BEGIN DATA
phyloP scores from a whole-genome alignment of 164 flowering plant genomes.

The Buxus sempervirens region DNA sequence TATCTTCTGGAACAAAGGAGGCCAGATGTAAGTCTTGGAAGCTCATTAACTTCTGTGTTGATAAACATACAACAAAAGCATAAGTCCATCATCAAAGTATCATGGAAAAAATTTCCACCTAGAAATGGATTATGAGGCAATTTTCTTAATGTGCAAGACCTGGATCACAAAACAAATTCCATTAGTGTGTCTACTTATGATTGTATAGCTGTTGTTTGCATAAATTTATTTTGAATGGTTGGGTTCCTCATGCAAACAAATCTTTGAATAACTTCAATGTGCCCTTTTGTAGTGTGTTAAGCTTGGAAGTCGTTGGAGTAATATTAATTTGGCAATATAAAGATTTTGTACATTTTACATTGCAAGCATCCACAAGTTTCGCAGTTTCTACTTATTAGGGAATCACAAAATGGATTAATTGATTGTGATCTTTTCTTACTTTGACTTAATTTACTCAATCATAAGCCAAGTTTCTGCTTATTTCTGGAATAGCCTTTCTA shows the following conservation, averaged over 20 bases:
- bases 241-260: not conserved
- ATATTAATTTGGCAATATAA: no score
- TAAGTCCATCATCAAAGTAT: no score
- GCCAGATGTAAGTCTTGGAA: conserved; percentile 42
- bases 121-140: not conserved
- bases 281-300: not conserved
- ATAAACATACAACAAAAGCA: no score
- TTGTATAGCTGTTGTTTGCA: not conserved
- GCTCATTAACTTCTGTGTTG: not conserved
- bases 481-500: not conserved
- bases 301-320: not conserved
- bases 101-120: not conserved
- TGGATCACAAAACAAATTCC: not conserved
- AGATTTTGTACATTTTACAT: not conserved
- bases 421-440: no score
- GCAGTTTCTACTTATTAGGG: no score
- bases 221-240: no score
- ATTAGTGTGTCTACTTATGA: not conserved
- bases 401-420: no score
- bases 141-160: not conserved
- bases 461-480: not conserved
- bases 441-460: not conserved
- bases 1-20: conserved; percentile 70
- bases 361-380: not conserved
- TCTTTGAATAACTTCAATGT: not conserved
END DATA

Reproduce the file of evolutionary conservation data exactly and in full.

phyloP scores from a whole-genome alignment of 164 flowering plant genomes.

The Buxus sempervirens region DNA sequence TATCTTCTGGAACAAAGGAGGCCAGATGTAAGTCTTGGAAGCTCATTAACTTCTGTGTTGATAAACATACAACAAAAGCATAAGTCCATCATCAAAGTATCATGGAAAAAATTTCCACCTAGAAATGGATTATGAGGCAATTTTCTTAATGTGCAAGACCTGGATCACAAAACAAATTCCATTAGTGTGTCTACTTATGATTGTATAGCTGTTGTTTGCATAAATTTATTTTGAATGGTTGGGTTCCTCATGCAAACAAATCTTTGAATAACTTCAATGTGCCCTTTTGTAGTGTGTTAAGCTTGGAAGTCGTTGGAGTAATATTAATTTGGCAATATAAAGATTTTGTACATTTTACATTGCAAGCATCCACAAGTTTCGCAGTTTCTACTTATTAGGGAATCACAAAATGGATTAATTGATTGTGATCTTTTCTTACTTTGACTTAATTTACTCAATCATAAGCCAAGTTTCTGCTTATTTCTGGAATAGCCTTTCTA shows the following conservation, averaged over 20 bases:
- bases 241-260: not conserved
- ATATTAATTTGGCAATATAA: no score
- TAAGTCCATCATCAAAGTAT: no score
- GCCAGATGTAAGTCTTGGAA: conserved; percentile 42
- bases 121-140: not conserved
- bases 281-300: not conserved
- ATAAACATACAACAAAAGCA: no score
- TTGTATAGCTGTTGTTTGCA: not conserved
- GCTCATTAACTTCTGTGTTG: not conserved
- bases 481-500: not conserved
- bases 301-320: not conserved
- bases 101-120: not conserved
- TGGATCACAAAACAAATTCC: not conserved
- AGATTTTGTACATTTTACAT: not conserved
- bases 421-440: no score
- GCAGTTTCTACTTATTAGGG: no score
- bases 221-240: no score
- ATTAGTGTGTCTACTTATGA: not conserved
- bases 401-420: no score
- bases 141-160: not conserved
- bases 461-480: not conserved
- bases 441-460: not conserved
- bases 1-20: conserved; percentile 70
- bases 361-380: not conserved
- TCTTTGAATAACTTCAATGT: not conserved